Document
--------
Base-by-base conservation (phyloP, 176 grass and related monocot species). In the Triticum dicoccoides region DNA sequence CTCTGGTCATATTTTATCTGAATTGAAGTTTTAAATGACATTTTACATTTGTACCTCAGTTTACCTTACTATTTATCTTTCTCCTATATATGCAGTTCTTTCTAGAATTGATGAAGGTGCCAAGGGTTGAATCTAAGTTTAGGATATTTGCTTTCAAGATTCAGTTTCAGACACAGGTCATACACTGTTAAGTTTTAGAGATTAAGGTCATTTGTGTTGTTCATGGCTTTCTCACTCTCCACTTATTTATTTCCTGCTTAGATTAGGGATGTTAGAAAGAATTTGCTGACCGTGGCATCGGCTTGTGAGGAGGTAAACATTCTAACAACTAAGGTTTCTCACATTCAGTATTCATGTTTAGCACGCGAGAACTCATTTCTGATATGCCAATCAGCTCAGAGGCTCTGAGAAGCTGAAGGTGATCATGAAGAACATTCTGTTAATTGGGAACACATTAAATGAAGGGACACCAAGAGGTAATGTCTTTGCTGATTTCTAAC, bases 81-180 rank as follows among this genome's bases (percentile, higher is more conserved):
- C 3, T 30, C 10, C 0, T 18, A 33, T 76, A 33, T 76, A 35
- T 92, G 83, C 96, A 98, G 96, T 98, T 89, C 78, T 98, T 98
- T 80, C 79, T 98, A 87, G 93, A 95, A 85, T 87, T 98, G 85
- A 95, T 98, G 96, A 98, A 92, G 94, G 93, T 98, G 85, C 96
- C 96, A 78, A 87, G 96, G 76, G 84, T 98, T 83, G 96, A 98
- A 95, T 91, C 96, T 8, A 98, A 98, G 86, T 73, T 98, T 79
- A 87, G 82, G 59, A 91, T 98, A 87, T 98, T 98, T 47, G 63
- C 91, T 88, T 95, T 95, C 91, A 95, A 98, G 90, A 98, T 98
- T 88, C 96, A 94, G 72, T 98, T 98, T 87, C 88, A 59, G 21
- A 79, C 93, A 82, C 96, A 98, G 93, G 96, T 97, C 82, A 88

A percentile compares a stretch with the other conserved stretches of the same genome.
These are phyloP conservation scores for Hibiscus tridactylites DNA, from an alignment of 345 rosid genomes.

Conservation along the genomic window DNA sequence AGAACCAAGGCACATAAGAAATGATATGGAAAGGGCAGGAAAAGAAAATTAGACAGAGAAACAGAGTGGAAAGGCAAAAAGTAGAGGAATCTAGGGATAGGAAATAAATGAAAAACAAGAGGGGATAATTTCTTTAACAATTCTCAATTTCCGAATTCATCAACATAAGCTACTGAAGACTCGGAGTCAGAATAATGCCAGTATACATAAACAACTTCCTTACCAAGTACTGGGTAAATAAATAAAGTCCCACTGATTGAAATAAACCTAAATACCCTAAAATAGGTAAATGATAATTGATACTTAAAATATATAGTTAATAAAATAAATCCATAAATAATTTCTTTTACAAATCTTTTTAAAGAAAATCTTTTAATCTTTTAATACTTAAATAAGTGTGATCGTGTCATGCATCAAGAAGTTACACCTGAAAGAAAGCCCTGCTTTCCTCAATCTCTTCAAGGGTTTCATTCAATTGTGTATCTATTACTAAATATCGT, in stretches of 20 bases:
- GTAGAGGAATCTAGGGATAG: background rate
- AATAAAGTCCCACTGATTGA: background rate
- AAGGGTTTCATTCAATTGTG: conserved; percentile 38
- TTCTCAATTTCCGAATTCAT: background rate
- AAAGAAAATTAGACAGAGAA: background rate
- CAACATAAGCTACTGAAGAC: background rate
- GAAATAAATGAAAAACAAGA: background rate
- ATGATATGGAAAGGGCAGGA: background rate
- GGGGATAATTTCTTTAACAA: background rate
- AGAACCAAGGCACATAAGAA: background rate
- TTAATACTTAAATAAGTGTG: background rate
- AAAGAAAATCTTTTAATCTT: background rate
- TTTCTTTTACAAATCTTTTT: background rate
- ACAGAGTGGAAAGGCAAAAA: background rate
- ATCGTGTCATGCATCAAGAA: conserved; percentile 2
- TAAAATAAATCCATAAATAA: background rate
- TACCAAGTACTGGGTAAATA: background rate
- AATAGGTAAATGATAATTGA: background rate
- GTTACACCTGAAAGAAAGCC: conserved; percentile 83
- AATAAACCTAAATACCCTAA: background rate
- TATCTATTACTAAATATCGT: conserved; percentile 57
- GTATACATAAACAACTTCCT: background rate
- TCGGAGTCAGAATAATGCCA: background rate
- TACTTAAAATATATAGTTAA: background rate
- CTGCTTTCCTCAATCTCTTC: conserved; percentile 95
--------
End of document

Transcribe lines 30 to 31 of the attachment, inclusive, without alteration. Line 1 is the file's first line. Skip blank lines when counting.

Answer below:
- TAAAATAAATCCATAAATAA: background rate
- TACCAAGTACTGGGTAAATA: background rate